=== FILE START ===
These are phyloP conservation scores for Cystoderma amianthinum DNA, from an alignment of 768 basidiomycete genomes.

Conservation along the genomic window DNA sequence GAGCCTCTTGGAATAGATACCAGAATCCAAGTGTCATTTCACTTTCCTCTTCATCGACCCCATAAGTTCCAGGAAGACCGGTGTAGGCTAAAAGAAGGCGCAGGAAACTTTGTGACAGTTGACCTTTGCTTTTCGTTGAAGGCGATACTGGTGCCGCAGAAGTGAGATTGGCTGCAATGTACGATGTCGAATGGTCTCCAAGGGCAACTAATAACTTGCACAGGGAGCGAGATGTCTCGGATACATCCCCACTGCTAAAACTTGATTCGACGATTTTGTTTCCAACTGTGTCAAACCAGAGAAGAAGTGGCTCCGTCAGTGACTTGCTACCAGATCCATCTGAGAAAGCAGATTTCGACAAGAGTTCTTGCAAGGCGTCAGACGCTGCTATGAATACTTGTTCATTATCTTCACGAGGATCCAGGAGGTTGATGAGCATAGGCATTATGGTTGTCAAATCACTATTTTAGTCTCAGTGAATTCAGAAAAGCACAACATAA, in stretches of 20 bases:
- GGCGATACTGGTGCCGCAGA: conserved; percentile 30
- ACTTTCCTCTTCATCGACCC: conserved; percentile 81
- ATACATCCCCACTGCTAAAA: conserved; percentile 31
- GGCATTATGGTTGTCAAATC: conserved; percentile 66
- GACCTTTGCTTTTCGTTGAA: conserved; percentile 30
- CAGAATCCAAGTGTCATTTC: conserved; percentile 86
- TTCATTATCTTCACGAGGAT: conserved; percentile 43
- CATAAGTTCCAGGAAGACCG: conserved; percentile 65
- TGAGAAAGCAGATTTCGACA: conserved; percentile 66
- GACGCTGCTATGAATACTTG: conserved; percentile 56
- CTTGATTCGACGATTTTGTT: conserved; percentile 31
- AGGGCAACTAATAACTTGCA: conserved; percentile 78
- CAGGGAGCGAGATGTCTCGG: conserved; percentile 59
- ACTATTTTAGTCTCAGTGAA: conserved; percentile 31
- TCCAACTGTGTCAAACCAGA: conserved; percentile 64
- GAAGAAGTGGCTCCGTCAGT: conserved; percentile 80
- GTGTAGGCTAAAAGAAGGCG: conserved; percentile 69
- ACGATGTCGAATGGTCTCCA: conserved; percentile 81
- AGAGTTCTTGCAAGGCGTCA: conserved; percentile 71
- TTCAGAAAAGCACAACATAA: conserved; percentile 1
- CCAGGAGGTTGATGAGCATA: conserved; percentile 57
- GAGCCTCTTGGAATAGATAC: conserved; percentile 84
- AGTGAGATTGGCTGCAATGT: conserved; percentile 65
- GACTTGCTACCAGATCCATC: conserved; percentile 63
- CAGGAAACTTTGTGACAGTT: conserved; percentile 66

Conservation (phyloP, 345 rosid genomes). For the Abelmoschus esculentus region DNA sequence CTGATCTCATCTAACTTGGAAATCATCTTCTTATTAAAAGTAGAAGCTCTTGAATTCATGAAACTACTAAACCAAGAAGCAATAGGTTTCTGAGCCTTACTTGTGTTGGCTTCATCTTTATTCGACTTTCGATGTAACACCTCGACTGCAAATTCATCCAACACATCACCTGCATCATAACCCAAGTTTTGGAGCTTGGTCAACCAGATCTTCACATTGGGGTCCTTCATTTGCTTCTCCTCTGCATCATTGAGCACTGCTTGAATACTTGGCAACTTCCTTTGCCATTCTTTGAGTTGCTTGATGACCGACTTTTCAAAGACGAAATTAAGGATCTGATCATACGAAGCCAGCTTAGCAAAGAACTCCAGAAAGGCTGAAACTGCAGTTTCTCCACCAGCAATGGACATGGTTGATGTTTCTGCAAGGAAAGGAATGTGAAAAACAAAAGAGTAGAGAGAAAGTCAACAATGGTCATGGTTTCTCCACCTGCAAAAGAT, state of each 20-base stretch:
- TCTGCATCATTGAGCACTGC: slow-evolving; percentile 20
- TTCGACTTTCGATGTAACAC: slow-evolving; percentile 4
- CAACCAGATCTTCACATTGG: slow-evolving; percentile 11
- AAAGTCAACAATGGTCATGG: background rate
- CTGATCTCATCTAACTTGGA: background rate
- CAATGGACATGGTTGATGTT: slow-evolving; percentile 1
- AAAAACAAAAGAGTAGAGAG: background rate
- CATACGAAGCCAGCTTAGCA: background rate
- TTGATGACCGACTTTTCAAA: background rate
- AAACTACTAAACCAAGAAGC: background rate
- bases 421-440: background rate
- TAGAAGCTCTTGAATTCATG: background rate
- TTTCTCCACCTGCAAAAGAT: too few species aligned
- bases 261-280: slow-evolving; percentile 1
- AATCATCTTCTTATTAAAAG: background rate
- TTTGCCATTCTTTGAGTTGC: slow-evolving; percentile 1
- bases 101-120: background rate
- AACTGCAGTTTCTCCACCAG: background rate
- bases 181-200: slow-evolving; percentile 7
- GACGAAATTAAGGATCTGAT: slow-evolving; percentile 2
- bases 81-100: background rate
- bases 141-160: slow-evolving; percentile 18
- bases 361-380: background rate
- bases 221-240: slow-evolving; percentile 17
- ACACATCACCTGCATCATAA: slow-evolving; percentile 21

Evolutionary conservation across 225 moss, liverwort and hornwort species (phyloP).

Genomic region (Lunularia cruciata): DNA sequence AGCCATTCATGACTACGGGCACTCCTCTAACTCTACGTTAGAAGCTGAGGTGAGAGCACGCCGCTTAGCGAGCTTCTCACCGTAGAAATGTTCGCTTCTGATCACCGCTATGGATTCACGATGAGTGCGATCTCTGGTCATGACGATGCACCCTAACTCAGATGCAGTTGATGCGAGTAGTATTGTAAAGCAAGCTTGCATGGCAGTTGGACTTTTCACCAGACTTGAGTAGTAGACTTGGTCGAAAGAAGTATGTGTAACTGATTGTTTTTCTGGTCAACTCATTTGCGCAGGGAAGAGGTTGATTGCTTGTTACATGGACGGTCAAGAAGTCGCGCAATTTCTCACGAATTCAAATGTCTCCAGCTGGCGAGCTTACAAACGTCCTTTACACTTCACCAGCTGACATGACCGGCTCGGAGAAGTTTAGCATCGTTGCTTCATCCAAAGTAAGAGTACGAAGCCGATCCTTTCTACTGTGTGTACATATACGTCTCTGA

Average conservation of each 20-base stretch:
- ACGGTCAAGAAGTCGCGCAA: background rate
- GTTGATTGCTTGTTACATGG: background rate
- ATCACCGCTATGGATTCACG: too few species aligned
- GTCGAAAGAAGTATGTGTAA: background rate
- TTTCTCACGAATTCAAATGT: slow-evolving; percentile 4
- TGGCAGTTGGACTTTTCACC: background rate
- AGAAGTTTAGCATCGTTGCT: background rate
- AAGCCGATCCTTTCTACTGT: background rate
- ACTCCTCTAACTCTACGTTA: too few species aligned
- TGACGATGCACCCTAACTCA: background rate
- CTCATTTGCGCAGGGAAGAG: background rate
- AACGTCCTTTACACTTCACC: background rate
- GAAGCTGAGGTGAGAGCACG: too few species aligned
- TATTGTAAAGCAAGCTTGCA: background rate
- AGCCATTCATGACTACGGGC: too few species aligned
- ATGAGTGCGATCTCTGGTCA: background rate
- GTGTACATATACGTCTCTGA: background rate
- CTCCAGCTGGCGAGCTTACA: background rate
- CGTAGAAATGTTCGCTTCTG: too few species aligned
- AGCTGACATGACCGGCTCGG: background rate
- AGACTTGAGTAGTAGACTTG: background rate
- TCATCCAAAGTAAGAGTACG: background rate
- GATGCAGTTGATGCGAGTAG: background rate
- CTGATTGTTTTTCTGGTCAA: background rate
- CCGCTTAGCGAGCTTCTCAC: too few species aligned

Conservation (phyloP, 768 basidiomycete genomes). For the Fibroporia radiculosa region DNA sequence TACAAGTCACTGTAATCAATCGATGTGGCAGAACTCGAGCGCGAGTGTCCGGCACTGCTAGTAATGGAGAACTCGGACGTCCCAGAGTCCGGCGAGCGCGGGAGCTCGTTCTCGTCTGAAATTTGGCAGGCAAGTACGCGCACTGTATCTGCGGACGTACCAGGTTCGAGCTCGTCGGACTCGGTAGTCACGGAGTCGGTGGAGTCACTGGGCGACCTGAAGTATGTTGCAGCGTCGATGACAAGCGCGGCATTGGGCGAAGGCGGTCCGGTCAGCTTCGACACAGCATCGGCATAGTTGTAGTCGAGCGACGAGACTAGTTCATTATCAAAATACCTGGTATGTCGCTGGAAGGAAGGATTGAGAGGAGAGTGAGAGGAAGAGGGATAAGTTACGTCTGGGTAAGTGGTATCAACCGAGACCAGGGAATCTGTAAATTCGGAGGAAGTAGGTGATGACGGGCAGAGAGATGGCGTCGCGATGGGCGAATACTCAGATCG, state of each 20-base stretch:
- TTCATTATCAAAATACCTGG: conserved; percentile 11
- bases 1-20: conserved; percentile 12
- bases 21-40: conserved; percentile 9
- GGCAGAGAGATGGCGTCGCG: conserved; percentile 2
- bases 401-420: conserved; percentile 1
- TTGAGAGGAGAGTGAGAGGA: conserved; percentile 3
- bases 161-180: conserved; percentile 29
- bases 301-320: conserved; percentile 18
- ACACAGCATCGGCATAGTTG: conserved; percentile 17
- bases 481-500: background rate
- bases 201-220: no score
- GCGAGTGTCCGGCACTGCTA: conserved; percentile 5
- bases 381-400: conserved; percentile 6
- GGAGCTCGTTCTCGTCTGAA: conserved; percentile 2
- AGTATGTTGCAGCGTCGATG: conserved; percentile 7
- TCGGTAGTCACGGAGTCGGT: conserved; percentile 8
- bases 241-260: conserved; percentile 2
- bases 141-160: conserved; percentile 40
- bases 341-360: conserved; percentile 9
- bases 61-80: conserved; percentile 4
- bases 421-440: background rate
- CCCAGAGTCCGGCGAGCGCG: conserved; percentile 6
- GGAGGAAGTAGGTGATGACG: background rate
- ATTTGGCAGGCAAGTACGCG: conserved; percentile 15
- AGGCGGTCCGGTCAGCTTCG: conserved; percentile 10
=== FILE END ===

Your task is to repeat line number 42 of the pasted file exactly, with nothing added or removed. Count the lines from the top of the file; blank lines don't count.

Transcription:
- bases 261-280: slow-evolving; percentile 1